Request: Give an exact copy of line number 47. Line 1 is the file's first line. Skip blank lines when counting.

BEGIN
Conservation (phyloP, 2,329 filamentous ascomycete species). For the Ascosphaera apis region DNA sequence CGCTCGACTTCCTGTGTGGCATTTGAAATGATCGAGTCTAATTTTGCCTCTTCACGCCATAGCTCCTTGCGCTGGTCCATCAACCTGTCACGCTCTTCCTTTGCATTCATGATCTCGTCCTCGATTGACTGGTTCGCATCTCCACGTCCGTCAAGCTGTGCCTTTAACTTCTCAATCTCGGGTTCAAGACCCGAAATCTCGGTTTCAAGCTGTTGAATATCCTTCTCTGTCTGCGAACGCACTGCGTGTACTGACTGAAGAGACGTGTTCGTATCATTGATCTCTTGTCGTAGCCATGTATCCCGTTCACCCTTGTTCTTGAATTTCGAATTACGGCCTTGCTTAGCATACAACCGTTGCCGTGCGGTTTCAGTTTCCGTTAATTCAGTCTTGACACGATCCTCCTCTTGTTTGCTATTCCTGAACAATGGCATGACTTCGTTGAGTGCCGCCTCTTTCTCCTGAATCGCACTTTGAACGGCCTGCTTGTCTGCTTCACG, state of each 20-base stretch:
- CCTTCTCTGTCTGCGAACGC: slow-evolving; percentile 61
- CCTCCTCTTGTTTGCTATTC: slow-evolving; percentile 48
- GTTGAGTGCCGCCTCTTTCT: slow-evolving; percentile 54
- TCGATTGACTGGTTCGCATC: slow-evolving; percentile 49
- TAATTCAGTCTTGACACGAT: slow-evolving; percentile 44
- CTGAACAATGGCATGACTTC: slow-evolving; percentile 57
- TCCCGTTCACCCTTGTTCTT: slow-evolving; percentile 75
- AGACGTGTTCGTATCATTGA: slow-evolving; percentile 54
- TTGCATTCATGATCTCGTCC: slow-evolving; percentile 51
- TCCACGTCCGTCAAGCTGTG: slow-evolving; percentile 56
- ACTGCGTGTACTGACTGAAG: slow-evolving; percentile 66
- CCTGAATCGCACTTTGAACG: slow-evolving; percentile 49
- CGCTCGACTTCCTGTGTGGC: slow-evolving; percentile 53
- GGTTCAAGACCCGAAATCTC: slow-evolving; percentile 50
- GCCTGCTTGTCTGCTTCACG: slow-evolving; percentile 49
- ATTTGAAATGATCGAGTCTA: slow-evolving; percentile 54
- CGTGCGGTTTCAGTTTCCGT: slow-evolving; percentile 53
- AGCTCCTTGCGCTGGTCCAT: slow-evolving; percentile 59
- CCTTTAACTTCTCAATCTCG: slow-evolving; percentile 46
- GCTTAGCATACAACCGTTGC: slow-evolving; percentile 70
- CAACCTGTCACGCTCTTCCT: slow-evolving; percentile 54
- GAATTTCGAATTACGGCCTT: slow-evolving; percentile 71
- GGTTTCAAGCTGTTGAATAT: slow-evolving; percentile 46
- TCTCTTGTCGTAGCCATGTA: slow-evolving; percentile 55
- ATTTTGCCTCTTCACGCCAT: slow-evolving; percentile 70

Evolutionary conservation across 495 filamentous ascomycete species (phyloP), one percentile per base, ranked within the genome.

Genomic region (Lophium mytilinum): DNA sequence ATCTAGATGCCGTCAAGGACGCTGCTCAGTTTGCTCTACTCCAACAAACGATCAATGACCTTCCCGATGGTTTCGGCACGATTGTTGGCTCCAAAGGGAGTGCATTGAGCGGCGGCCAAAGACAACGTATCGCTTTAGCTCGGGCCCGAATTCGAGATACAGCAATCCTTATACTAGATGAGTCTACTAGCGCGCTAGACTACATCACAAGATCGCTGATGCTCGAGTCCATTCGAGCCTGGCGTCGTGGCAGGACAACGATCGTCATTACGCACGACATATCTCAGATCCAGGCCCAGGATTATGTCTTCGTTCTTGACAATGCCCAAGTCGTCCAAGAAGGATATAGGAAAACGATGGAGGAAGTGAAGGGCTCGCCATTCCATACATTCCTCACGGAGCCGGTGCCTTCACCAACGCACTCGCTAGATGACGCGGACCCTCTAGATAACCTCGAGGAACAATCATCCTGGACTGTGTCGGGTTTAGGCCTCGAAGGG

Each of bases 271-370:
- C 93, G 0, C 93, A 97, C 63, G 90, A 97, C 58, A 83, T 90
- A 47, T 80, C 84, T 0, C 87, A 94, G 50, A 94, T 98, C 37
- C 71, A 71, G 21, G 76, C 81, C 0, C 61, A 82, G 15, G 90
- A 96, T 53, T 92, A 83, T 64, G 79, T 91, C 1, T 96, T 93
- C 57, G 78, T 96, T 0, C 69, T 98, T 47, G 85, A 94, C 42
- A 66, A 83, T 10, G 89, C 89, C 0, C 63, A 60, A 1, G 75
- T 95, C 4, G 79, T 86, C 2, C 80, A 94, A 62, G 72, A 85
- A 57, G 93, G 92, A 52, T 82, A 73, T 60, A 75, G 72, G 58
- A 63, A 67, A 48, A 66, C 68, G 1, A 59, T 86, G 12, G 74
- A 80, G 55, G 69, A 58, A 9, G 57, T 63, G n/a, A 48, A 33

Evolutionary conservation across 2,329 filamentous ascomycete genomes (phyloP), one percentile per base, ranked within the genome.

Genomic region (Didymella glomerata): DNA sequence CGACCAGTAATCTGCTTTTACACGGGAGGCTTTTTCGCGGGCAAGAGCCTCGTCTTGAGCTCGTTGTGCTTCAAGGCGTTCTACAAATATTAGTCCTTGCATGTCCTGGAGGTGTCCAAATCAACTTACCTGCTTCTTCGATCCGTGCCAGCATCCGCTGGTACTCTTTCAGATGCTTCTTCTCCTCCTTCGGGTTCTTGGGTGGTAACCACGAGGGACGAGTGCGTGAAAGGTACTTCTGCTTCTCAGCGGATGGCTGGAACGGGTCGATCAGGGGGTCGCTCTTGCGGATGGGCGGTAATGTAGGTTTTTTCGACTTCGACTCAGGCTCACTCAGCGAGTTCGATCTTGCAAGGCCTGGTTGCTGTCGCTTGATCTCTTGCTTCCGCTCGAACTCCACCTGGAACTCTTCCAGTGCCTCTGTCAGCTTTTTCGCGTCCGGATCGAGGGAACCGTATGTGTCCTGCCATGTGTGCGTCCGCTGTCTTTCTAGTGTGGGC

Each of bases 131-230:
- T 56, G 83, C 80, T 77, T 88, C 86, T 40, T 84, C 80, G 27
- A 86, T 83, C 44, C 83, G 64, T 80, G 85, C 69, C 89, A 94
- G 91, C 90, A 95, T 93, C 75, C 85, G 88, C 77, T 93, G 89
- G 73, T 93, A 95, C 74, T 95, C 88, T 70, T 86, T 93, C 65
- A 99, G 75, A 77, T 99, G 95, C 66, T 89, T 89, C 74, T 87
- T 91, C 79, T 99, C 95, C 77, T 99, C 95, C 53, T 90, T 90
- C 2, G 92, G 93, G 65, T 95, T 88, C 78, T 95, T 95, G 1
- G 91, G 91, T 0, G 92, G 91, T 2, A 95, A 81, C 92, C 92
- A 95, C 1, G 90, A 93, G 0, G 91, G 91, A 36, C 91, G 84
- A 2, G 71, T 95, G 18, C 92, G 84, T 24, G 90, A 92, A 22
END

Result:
- A 99, G 75, A 77, T 99, G 95, C 66, T 89, T 89, C 74, T 87